August 18

What was advertised in a colonial American newspaper 250 years ago today?

Aug 18 - 8:18:1769 New-Hampshire Gazette
New-Hampshire Gazette (August 18, 1769).

“I will properly Repair, and Rectify, and Refit a WATCH, better by half, in half the Time, and for half his Price.”

The rivalry between watchmakers John Simnet (who regularly referred to himself merely as “SIMNET”) and Nathaniel Sheaff Griffith continued in August 1769. Their advertisements conveniently appeared next to each at the top of the second and third columns on the third page of the August 18, 1769, edition of the New-Hampshire Gazette. Perhaps a canny compositor sought to create a dramatic scene and increase their entertainment value via their placement on the page.

Griffith placed the more subdued advertisement. In the past, he had directly targeted Simnet, though he had never mentioned the newcomer to the colony by name. Griffith had previously impugned Simnet’s skills by calling him an itinerant and implying that his mobility facilitated theft of the watches he accepted from clients. His advertisement on August 18, however, deployed formulaic language that any watchmaker anywhere in the colonies would have used in the 1760s. Griffith advised prospective customers that he “WILL speedily and properly, repair and rectify any CLOCKS or WATCHES out of Order, in the best and cheapest Manner.” Furthermore, he pledged that “Any CLOCK or WATCH sent to said GRIFFTH, will be speedily re-fitted and expeditiously returned.” In the course of only a few lines, he made appeals to his skill, the quality of his work, price, and convenience. He did not make any overt jabs at Simnet. Perhaps Griffith decided that doing so was unseemly or had not served his purposes or enhanced his reputation in the wake of past attempts.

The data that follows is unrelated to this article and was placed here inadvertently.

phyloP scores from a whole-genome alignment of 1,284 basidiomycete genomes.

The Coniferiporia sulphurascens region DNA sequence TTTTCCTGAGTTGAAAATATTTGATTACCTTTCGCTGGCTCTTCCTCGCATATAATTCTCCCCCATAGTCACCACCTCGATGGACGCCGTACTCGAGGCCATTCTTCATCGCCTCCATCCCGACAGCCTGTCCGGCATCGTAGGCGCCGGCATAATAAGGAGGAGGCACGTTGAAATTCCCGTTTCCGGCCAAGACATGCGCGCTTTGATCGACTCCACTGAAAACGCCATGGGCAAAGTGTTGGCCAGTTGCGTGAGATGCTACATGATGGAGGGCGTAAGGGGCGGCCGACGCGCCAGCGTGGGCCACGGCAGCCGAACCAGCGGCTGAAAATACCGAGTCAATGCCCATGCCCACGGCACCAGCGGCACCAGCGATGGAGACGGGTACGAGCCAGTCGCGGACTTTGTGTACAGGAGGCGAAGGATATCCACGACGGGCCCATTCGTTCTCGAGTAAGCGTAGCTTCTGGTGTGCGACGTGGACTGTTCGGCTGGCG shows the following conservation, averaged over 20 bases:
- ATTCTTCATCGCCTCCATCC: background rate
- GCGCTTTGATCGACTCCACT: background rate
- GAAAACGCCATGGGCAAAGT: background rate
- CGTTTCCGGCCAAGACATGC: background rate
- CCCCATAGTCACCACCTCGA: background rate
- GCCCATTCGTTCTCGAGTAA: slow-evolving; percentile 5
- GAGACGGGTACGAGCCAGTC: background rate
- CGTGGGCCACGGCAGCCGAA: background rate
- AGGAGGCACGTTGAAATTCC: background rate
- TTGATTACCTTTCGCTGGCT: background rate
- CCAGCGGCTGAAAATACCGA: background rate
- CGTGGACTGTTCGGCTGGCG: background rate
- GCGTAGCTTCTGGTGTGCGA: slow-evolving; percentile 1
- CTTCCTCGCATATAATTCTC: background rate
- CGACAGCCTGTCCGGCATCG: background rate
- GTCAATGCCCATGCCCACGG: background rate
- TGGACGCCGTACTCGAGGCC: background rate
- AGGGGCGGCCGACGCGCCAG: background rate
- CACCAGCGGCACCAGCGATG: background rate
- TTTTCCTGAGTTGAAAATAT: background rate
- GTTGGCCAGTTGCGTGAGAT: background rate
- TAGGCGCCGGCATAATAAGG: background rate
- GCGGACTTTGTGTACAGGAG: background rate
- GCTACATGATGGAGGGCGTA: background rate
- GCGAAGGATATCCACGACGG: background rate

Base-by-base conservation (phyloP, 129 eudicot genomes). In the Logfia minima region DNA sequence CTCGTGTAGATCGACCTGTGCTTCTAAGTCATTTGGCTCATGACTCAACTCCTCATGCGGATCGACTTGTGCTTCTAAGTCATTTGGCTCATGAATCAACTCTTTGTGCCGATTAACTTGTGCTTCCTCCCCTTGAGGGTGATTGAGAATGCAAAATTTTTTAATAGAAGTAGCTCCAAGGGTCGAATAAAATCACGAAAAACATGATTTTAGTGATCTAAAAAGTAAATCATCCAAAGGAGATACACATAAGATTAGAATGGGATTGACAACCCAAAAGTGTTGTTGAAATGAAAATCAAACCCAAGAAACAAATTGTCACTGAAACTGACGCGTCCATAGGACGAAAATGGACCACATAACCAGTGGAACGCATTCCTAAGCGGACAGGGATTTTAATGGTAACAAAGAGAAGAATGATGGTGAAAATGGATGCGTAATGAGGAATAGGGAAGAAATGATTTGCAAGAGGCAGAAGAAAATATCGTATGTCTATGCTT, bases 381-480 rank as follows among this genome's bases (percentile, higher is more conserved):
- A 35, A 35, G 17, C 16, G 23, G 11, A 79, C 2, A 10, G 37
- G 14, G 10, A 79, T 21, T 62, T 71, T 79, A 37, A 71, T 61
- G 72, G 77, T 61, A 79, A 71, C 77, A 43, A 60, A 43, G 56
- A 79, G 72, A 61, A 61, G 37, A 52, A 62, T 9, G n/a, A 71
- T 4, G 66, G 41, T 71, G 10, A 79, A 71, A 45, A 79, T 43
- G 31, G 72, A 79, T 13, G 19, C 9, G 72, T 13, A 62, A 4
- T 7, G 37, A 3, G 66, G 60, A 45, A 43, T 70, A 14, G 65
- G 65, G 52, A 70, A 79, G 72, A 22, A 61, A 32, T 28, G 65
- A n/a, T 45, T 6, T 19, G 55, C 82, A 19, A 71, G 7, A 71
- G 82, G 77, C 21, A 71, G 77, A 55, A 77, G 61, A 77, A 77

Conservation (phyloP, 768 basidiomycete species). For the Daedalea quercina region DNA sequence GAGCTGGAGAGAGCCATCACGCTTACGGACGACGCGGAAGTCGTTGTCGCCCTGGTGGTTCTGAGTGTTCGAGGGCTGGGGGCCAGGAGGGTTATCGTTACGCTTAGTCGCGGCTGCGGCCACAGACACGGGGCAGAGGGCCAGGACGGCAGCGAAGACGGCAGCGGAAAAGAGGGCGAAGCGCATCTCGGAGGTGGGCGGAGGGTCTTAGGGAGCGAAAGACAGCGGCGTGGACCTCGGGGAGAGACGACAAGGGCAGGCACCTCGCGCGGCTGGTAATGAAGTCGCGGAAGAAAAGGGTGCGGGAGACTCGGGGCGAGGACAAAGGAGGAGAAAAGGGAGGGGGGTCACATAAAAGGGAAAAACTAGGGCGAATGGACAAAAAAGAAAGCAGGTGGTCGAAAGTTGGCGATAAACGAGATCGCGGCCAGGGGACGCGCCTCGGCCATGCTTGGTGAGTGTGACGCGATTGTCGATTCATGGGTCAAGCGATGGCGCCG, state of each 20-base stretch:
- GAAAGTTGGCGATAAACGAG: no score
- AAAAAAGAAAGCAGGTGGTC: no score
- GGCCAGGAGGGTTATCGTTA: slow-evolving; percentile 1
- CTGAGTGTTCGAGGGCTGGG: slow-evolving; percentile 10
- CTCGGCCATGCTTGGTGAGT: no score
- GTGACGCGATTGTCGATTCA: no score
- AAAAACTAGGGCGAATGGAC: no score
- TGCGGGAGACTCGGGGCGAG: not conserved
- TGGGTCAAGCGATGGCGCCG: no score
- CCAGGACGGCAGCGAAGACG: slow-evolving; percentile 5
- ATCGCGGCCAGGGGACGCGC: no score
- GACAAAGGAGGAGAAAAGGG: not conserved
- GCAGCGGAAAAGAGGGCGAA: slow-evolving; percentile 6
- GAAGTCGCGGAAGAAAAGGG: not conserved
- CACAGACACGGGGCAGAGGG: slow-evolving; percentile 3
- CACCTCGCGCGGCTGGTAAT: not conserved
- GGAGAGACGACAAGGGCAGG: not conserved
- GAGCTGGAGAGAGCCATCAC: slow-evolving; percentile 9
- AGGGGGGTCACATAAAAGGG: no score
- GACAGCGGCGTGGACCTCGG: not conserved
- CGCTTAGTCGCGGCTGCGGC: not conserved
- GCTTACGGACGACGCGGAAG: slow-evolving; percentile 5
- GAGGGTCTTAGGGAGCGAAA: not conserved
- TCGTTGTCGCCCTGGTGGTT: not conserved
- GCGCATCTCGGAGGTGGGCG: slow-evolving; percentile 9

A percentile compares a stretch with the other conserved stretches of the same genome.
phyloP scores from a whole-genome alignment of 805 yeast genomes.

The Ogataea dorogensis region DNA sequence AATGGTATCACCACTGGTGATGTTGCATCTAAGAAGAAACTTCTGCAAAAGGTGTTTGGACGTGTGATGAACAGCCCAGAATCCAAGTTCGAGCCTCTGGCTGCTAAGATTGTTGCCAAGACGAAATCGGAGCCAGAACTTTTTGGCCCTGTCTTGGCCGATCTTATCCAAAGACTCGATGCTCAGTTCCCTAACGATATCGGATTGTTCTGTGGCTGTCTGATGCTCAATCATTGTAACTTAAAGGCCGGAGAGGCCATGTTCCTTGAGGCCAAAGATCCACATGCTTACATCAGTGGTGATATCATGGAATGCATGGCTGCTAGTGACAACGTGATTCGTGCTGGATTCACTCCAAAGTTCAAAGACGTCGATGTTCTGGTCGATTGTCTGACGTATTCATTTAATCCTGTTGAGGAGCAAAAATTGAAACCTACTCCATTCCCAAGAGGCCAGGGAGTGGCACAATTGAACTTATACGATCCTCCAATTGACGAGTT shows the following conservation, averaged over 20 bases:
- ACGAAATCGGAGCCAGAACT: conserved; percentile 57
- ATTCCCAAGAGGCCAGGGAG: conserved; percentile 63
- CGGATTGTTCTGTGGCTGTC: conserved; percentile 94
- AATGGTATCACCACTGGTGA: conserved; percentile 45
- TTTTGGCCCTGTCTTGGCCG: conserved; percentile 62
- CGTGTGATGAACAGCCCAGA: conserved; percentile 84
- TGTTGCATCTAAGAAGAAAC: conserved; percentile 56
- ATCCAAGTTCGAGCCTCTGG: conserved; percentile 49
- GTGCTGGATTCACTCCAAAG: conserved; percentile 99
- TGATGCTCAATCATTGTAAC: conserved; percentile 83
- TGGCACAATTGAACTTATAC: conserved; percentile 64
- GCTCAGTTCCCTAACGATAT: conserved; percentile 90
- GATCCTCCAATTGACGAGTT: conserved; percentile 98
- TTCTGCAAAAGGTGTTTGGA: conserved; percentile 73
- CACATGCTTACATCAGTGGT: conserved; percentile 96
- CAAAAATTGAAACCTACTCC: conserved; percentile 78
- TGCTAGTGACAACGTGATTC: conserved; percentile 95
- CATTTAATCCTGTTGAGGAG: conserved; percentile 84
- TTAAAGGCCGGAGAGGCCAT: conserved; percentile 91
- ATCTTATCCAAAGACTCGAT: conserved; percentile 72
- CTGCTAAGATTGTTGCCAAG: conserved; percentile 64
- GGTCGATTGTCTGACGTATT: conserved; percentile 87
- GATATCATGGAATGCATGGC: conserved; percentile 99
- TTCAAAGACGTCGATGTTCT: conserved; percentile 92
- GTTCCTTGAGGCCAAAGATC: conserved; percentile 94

Simnet, on the other hand, launched another barrage of insults against Griffith in the process of promoting his own work. In particular, he mocked the appeals that Griffith made in his advertisement. “Now here’s a promising Youth,” Simnett taunted, “tells us, he is best, and cheap, & speedy.” In early advertisements Simnet underscored his quarter century of experience in London and Dublin; he leveraged the longevity of his career to suggest that Griffith was an inexperience youth. Calling him “promising” was backhanded, at best. Simnet warned that prospective clients should not even waste their time with Griffith, suggesting that he was one of those “pretenders” who “get well paid, for what they don’t or can’t do.” In contrast, Simnet trumpeted, “I will properly Repair, and Rectify, and Refit a WATCH, better by half, in half the Time, and for half his Price.” He possessed the skills and experience to do so, having served as “Finisher to all the best original Workmen in the old Country.” Griffith had toned down his advertisements, but Simnet still felt enmity toward his rival, voicing it clearly and creatively in yet another advertisement.

Griffith and Simnet made choices about the content of their advertisements, frequently inserting new and updated notices in the New-Hampshire Gazette over the period of several months in 1769. Most advertisers did not directly engage their competitors, but these two watchmakers experimented with pursuing a feud in the public prints as a strategy for garnering attention. That is not to suggest that they coordinated their efforts to create a spectacle; that seems to have happened organically as each made decisions about the copy for their next advertisement. Simnet, newly arrived in New Hampshire, apparently believed that the squabble served him well, but Griffith tired of making his competitor so prominent in his own advertisements. Still, he felt the pressure from Simnet. Griffith rarely advertised before the English watchmaker appeared on the scene, but regularly promoted his services once Simnet launched his barrage of advertising.

July 14